As your child approaches preschool age, she’s more active and curious than ever. Here’s how you can introduce her to new experiences and help her improve her skills.


Play sorting games. Sorting different types of toys or blocks of various shapes and colors encourages your child to notice similarities and differences and teaches basic logic skills. If she seems ready for an additional challenge, have her sort the items by color first and then by shape. To raise the bar even higher, ask her to sort all the square yellow blocks, the red circles, and so on. But keep it fun and don't expect your child to do it perfectly.

Puzzle it out. Provide your child with jigsaw puzzles of up to five large pieces and encourage her as she tries to place them.

Tell her why. Your child may seem endlessly curious at this age as she tries to understand how things work and why they are the way they are. Your answers to her questions can be simple: “Why do I have to go to bed?” “Because your body needs sleep in order to grow and stay healthy.” But when her questions are more difficult—“How do fish breathe?” “Why do people die?”—don’t worry about having the right answer. It’s OK to say that you don’t know or that you’ll have to think about it and get back to her; you might even suggest doing some research together.

Limit electronics. That includes TV, computers, and other devices. Though they’re engaging and fun, the majority of your child’s play should be far more active, involving face-to-face interactions with real people and tactile experiences with toys and her surroundings.


Hop to it! Balance is a budding skill at this age. See who can stand on one foot longer or hop farther.

Play simple ball games. Provide your child with a variety of kid-friendly balls. She’ll enjoy practicing her throwing, kicking, and catching skills at this age.

Remain calm. Try not to show fear, alarm, or excessive fussing over tumbles and scrapes. They’re an important and inevitable part of building coordination and spatial awareness, and learning to make better judgments.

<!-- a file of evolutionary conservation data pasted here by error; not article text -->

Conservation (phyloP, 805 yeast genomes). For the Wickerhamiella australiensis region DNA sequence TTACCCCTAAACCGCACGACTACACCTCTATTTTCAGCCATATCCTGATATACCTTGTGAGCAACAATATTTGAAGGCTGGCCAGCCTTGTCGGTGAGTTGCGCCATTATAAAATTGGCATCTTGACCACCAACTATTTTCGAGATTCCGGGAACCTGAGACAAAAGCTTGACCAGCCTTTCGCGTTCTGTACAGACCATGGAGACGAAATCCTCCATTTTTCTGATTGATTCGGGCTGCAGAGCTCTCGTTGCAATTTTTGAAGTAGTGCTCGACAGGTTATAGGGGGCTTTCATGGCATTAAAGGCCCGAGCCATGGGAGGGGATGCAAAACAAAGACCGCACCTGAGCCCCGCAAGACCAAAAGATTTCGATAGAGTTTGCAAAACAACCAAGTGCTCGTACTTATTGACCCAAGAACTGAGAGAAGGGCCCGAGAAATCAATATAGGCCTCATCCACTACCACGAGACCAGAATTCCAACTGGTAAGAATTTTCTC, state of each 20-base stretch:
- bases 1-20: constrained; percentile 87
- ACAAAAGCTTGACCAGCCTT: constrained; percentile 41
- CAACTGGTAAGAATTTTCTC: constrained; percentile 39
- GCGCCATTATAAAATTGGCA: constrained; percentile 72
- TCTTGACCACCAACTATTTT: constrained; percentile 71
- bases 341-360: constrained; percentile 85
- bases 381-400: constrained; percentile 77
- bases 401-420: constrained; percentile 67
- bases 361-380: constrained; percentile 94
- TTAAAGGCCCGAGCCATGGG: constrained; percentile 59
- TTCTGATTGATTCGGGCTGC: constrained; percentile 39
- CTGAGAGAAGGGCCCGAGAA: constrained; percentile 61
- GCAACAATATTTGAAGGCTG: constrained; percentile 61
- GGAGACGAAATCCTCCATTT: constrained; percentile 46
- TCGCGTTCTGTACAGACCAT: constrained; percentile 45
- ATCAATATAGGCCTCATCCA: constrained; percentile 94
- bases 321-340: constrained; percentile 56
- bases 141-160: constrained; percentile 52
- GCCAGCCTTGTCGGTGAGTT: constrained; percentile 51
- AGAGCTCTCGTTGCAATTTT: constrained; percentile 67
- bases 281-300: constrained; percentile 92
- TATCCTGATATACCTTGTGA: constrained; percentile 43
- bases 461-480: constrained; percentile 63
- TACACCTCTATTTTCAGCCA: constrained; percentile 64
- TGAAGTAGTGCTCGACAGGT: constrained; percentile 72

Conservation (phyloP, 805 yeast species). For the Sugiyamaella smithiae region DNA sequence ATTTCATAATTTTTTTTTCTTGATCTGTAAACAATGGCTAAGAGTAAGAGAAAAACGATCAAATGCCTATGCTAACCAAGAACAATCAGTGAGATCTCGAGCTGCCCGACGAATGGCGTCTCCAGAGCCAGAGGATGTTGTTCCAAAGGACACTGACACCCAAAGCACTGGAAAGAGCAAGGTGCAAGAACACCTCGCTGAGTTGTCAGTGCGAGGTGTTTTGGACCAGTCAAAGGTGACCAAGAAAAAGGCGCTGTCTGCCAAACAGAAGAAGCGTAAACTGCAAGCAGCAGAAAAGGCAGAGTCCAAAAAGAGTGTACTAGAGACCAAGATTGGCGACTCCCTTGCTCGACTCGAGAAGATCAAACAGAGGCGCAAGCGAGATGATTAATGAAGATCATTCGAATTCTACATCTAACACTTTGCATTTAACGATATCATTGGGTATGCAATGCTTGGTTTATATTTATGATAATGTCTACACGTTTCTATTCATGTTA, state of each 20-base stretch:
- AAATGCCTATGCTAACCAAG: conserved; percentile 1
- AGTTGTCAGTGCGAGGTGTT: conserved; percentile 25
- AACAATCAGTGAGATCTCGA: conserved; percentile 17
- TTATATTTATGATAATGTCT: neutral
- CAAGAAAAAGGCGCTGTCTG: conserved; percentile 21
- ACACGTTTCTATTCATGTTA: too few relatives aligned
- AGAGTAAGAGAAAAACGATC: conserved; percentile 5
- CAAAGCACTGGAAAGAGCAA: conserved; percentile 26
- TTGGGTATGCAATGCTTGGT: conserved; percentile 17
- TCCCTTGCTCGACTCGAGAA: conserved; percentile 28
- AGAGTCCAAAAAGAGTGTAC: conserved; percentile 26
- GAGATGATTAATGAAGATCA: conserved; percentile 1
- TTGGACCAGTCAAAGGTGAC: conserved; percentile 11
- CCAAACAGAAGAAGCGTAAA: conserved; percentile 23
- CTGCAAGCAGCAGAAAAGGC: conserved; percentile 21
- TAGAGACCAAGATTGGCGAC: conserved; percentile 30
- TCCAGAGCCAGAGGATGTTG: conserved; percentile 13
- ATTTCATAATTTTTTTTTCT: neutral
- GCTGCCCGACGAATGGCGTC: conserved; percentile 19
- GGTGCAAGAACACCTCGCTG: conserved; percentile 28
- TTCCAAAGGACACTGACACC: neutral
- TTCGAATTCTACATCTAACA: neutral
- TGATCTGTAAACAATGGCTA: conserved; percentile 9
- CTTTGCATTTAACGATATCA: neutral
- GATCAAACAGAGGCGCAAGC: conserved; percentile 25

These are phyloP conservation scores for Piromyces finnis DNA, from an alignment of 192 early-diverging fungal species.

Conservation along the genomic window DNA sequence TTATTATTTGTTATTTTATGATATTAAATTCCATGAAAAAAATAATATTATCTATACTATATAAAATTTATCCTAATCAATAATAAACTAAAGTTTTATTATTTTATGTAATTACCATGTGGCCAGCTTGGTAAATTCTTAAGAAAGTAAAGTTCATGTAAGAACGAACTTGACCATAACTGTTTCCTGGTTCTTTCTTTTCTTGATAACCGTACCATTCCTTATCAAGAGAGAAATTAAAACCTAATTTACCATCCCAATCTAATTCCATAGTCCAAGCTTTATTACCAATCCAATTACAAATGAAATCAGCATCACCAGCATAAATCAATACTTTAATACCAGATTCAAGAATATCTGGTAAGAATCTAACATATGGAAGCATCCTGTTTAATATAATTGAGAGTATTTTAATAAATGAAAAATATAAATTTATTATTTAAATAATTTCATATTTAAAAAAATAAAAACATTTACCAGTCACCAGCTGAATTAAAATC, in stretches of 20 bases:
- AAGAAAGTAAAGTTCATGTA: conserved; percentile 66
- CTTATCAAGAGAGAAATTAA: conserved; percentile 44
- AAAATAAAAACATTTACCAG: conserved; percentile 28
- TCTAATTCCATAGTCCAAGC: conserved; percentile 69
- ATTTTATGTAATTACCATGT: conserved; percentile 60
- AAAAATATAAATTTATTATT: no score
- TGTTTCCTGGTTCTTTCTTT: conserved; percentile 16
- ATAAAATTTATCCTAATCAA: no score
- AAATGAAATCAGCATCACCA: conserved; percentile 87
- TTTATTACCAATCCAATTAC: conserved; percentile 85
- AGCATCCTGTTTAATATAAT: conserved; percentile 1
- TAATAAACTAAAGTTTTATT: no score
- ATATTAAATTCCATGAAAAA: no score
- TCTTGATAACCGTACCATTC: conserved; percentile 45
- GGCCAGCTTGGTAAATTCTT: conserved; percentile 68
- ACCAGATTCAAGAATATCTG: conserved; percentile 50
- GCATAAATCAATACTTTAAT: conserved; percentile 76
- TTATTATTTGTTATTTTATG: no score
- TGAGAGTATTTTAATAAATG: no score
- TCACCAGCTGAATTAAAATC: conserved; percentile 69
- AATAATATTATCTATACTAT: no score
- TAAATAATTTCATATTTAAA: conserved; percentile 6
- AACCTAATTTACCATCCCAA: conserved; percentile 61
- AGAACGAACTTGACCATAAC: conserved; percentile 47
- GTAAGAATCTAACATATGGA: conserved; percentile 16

Provide blocks and building toys. At this stage, your child’s improved hand-eye coordination allows her to place objects with impressive precision. Practice will fine-tune her skills even more.

Work on art projects. Especially fun for your child are projects that involve craft tools, like paper collages using child-safe scissors, clay sculpture using molds (and her hands!), and painting with fat-handled brushes.


Use descriptors when you talk. Say, for example, “That woman is a cashier. Grown-ups have lots of different jobs.” Your child learns that “woman,” “cashier,” andgrown-up” are all different words that describe the same person.

Ask questions that don’t require a simple yes or no. For instance, ask, “What do you want to wear today?” rather than, “Do you want to wear this shirt?”

Attend story hours. Libraries and bookstores offer wonderful opportunities for your child to hear others read aloud. Even wriggly 3-year-olds may be entertained if there are props, puppets, or characters featured at the reading. You can also pick out books to read together before or after the event.

Tell stories. Make up your own stories featuring your child as the main character in a great adventure, with nightly installments at bedtime. You can even ask her to participate in the storytelling: “What do you think happens next?”


Use words. Encourage your child to use her words to express her feelings. This phrase is a simple way to remind her not to lash out by yelling or hitting.

Play a role. Take part in any fantasy play your child loves, whether it involves princesses, pirates, or superheroes. Through this kind of play, 3-year-olds work out surprisingly sophisticated social issues and relationships.

Indulge imaginary playmates. At this age, imaginary playmates indicate creativity and emotional health, not a sign that your child lacks real friends or strong social skills.

Address aggression. If your child hits or throws things in anger, hold her firmly yet calmly, so she can regain control of her emotions. Let her know that what she’s doing isn’t acceptable. When she’s calm, you can talk about other ways she might vent anger and frustration, such as pounding a pillow, running around the yard, and expressing feelings with words.

Show affection. Give lots of hugs to your child to help foster her sense of security.



“Parenting Guide to Your Toddler” by Paula Spencer, Ballantine Books 2000.

“Caring for Your Baby and Young Child, Birth to Age 5 (5th Ed)” by the American Academy of Pediatrics.

“The Wonder Years: Helping Your Baby and Young Child Successfully Negotiate the Major Developmental Milestones” by the American Academy of Pediatrics.